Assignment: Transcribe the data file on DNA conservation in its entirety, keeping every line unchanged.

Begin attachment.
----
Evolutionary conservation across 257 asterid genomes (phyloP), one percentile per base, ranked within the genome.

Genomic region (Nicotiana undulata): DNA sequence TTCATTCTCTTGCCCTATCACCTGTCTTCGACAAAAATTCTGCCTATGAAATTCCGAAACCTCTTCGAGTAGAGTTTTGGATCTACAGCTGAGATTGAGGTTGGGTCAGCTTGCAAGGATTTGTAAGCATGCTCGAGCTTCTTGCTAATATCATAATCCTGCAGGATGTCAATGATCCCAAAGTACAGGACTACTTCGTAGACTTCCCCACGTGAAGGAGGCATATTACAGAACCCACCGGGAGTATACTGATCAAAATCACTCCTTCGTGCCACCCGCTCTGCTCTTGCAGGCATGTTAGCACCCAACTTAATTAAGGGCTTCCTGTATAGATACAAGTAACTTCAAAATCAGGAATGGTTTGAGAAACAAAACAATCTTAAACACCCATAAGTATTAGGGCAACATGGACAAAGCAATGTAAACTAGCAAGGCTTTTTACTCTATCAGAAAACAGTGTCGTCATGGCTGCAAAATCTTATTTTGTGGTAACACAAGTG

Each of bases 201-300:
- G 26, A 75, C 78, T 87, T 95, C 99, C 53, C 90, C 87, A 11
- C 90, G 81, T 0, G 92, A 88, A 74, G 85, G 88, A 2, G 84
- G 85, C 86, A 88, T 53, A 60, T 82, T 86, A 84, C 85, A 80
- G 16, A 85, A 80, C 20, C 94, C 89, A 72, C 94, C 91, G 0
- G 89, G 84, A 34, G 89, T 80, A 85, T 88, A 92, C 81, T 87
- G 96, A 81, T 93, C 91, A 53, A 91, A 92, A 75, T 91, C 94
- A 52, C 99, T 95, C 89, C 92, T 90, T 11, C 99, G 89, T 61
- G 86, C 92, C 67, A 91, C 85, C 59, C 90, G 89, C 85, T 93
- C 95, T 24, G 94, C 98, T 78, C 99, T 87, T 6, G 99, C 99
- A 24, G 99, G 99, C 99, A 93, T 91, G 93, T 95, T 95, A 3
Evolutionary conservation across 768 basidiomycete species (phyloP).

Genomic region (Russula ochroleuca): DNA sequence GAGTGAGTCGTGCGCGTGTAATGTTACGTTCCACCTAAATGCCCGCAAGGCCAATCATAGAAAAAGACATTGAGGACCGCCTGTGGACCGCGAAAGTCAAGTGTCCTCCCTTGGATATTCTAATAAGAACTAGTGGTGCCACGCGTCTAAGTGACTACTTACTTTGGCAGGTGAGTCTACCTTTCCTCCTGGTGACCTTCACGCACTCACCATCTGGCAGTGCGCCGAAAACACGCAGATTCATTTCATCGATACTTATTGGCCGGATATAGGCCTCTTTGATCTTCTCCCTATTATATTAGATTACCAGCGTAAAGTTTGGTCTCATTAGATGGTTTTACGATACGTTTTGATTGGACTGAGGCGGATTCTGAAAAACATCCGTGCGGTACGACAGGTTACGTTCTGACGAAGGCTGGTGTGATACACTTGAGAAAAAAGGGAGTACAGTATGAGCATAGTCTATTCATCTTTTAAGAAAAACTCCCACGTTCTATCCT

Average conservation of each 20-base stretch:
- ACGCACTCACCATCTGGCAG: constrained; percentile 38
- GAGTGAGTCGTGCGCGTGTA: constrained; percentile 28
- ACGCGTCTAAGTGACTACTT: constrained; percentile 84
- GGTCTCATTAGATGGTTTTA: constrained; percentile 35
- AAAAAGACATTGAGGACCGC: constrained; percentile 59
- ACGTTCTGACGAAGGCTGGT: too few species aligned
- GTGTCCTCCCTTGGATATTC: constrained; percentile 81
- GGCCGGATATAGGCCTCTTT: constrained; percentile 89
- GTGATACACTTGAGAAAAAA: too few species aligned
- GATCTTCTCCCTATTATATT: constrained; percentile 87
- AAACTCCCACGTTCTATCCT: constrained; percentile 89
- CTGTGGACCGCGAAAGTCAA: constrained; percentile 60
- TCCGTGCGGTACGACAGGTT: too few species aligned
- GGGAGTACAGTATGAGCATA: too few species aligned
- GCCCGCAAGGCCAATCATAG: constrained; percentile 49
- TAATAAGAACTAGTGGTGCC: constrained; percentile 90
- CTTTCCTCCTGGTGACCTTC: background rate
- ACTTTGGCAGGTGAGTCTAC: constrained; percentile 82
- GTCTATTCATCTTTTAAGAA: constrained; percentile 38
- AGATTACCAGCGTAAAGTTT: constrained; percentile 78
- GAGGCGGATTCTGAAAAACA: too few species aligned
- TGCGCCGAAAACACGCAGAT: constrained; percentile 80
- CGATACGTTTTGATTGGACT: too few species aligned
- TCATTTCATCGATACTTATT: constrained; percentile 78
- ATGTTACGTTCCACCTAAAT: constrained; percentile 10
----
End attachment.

Evolutionary conservation across 257 asterid genomes (phyloP), one percentile per base, ranked within the genome.

Genomic region (Nicotiana undulata): DNA sequence TTCATTCTCTTGCCCTATCACCTGTCTTCGACAAAAATTCTGCCTATGAAATTCCGAAACCTCTTCGAGTAGAGTTTTGGATCTACAGCTGAGATTGAGGTTGGGTCAGCTTGCAAGGATTTGTAAGCATGCTCGAGCTTCTTGCTAATATCATAATCCTGCAGGATGTCAATGATCCCAAAGTACAGGACTACTTCGTAGACTTCCCCACGTGAAGGAGGCATATTACAGAACCCACCGGGAGTATACTGATCAAAATCACTCCTTCGTGCCACCCGCTCTGCTCTTGCAGGCATGTTAGCACCCAACTTAATTAAGGGCTTCCTGTATAGATACAAGTAACTTCAAAATCAGGAATGGTTTGAGAAACAAAACAATCTTAAACACCCATAAGTATTAGGGCAACATGGACAAAGCAATGTAAACTAGCAAGGCTTTTTACTCTATCAGAAAACAGTGTCGTCATGGCTGCAAAATCTTATTTTGTGGTAACACAAGTG

Each of bases 201-300:
- G 26, A 75, C 78, T 87, T 95, C 99, C 53, C 90, C 87, A 11
- C 90, G 81, T 0, G 92, A 88, A 74, G 85, G 88, A 2, G 84
- G 85, C 86, A 88, T 53, A 60, T 82, T 86, A 84, C 85, A 80
- G 16, A 85, A 80, C 20, C 94, C 89, A 72, C 94, C 91, G 0
- G 89, G 84, A 34, G 89, T 80, A 85, T 88, A 92, C 81, T 87
- G 96, A 81, T 93, C 91, A 53, A 91, A 92, A 75, T 91, C 94
- A 52, C 99, T 95, C 89, C 92, T 90, T 11, C 99, G 89, T 61
- G 86, C 92, C 67, A 91, C 85, C 59, C 90, G 89, C 85, T 93
- C 95, T 24, G 94, C 98, T 78, C 99, T 87, T 6, G 99, C 99
- A 24, G 99, G 99, C 99, A 93, T 91, G 93, T 95, T 95, A 3
Evolutionary conservation across 768 basidiomycete species (phyloP).

Genomic region (Russula ochroleuca): DNA sequence GAGTGAGTCGTGCGCGTGTAATGTTACGTTCCACCTAAATGCCCGCAAGGCCAATCATAGAAAAAGACATTGAGGACCGCCTGTGGACCGCGAAAGTCAAGTGTCCTCCCTTGGATATTCTAATAAGAACTAGTGGTGCCACGCGTCTAAGTGACTACTTACTTTGGCAGGTGAGTCTACCTTTCCTCCTGGTGACCTTCACGCACTCACCATCTGGCAGTGCGCCGAAAACACGCAGATTCATTTCATCGATACTTATTGGCCGGATATAGGCCTCTTTGATCTTCTCCCTATTATATTAGATTACCAGCGTAAAGTTTGGTCTCATTAGATGGTTTTACGATACGTTTTGATTGGACTGAGGCGGATTCTGAAAAACATCCGTGCGGTACGACAGGTTACGTTCTGACGAAGGCTGGTGTGATACACTTGAGAAAAAAGGGAGTACAGTATGAGCATAGTCTATTCATCTTTTAAGAAAAACTCCCACGTTCTATCCT

Average conservation of each 20-base stretch:
- ACGCACTCACCATCTGGCAG: constrained; percentile 38
- GAGTGAGTCGTGCGCGTGTA: constrained; percentile 28
- ACGCGTCTAAGTGACTACTT: constrained; percentile 84
- GGTCTCATTAGATGGTTTTA: constrained; percentile 35
- AAAAAGACATTGAGGACCGC: constrained; percentile 59
- ACGTTCTGACGAAGGCTGGT: too few species aligned
- GTGTCCTCCCTTGGATATTC: constrained; percentile 81
- GGCCGGATATAGGCCTCTTT: constrained; percentile 89
- GTGATACACTTGAGAAAAAA: too few species aligned
- GATCTTCTCCCTATTATATT: constrained; percentile 87
- AAACTCCCACGTTCTATCCT: constrained; percentile 89
- CTGTGGACCGCGAAAGTCAA: constrained; percentile 60
- TCCGTGCGGTACGACAGGTT: too few species aligned
- GGGAGTACAGTATGAGCATA: too few species aligned
- GCCCGCAAGGCCAATCATAG: constrained; percentile 49
- TAATAAGAACTAGTGGTGCC: constrained; percentile 90
- CTTTCCTCCTGGTGACCTTC: background rate
- ACTTTGGCAGGTGAGTCTAC: constrained; percentile 82
- GTCTATTCATCTTTTAAGAA: constrained; percentile 38
- AGATTACCAGCGTAAAGTTT: constrained; percentile 78
- GAGGCGGATTCTGAAAAACA: too few species aligned
- TGCGCCGAAAACACGCAGAT: constrained; percentile 80
- CGATACGTTTTGATTGGACT: too few species aligned
- TCATTTCATCGATACTTATT: constrained; percentile 78
- ATGTTACGTTCCACCTAAAT: constrained; percentile 10